I don't disagree with anything in the blog but what I REALLY dislike about the human rights supporting fraternity is that they only seem to want to discuss high profile, glamorous issues, usually with an International flavour. They don't ever seem to give a shit about things like lack of social mobility in UK seaside towns or zero hour contracts in the cleaning industry. I could give other examples. I guess it's not sexy to talk about such things over the achingly trendy dining tables of Islington and Fulham. That gets on my tits to be honest.
I am never going to understand people who are happy to give away their rights not to be a slave etc.
A tough year I think equal pay in Birmingham was a human rights case.
TheXxed I am of the opinion that most cases dealt with by the courts, whether criminal or civil, are actually Human Rights cases! That's why I don't understand people who describe themselves as Human Rights Lawyers. It doesn't in any way alter my opinion that high profile human rights campaigners and the media who give them coverage mostly focus on matters with an international angle.
There are men, women and children in the UK who have no human rights.
Malnutrition cases are on the increase.
Child poverty is the highest ever recorded.
Recent reports highlight that many children across the UK are so hungry they are turning to prostitution to eat.
Shelter report almost 100,000 + children will be homeless this Christmas. 212,000 people beaten up for being on benefits.
Many people living in Blackpool are turning to crime just to eat. www.blackpoolgazette.co.uk/news/community/community-news/hundreds-turning-to-crime-just-to-survive-1-6997331
We need a Civilised Government and society that ensures basic human rights for the majority.
I thought free education was a basic human right - one that's seriously been diminished in this country.
Rights of convicted criminals is one area that perplexes me - especially murderers. What rights did the victim have? I'm not saying an eye for an eye but I think certain rights are forsaken if you commit criminal acts.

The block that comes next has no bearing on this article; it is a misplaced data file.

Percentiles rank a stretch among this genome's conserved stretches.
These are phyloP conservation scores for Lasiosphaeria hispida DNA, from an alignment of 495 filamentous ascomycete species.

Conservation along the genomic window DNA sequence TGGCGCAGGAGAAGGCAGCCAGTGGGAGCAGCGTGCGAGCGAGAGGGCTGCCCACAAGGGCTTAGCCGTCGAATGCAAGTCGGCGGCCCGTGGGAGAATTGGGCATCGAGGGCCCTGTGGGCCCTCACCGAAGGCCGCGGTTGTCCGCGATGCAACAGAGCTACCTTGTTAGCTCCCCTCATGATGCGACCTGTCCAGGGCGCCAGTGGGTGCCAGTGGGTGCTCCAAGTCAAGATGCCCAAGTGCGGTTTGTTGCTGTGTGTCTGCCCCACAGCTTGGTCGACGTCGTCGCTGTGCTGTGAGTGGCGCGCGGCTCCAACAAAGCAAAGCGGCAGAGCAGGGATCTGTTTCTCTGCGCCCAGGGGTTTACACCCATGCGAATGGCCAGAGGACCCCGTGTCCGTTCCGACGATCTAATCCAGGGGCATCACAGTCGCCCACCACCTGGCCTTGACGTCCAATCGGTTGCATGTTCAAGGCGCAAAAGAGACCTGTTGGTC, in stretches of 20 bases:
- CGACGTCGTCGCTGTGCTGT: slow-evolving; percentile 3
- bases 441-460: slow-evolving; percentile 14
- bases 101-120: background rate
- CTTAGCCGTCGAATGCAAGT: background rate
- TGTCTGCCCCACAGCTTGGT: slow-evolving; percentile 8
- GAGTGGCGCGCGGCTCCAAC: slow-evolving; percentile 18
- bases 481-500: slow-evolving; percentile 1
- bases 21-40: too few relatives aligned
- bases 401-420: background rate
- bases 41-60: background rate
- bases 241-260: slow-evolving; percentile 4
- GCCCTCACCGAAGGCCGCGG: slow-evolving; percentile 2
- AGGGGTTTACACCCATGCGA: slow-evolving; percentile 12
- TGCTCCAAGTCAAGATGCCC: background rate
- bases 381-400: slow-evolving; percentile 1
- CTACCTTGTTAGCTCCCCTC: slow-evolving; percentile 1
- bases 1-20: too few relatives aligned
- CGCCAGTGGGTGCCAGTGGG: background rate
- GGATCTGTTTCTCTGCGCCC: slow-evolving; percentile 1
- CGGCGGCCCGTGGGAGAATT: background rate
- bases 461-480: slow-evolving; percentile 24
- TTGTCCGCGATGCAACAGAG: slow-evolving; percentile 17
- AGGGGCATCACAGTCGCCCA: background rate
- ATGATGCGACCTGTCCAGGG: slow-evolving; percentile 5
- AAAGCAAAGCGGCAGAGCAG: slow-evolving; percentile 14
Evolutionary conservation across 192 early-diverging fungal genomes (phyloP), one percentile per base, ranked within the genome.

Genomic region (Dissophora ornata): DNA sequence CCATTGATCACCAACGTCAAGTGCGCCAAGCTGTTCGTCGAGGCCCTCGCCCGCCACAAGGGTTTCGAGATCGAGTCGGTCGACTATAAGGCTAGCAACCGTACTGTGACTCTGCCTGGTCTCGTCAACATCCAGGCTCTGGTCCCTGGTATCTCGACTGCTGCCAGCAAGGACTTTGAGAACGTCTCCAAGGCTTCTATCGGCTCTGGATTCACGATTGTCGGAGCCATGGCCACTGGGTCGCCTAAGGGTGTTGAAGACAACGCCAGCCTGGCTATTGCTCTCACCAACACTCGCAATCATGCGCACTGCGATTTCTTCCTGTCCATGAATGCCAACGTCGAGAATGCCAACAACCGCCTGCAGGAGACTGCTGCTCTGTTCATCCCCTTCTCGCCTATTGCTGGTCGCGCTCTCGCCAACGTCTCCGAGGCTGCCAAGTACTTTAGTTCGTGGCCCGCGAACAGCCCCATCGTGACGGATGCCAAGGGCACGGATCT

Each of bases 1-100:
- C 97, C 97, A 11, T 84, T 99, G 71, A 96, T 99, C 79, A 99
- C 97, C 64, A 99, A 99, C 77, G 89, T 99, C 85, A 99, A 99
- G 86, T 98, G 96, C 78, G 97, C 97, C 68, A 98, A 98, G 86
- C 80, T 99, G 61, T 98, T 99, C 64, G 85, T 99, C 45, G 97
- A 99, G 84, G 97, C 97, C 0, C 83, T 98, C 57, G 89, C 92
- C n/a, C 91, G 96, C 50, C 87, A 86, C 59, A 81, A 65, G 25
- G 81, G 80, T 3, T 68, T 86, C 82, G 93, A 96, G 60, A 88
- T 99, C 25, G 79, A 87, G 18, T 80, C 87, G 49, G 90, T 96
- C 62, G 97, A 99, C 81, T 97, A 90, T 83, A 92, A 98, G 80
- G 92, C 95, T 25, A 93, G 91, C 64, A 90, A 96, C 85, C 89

I support human rights, but am not in any fraternity.
I don't think social mobility is a human right atoughyear. Human rights are specific rights that are set out in various international agreements, such as the International Covenant on Civil and Political Rights. The UK has signed up to most of these agreements.
Human rights are things like the right to a fair trial, the right to life, the right to freedom of thought, the right to freedom of speech, the right to freedom of religion, the right not to be held in slavery, the right not to be subject to torture or to inhuman or degrading treatment.
What defines a human right is a moot point. Lack of social mobility could arguably be covered number of 'human right.' Right to education for example. Children's' rights are supposed to be well protected yet many children live in families who survive on food bank food because their parents are on zero hours contacts. It's incredibly vague and thus far reaching (and this is just my opinion based on my understanding) but those with the ear of media don't find girls being groomed in Blackpool and slum landlords in Rhyl exciting enough to campaign about.
Join the discussion
Please login first.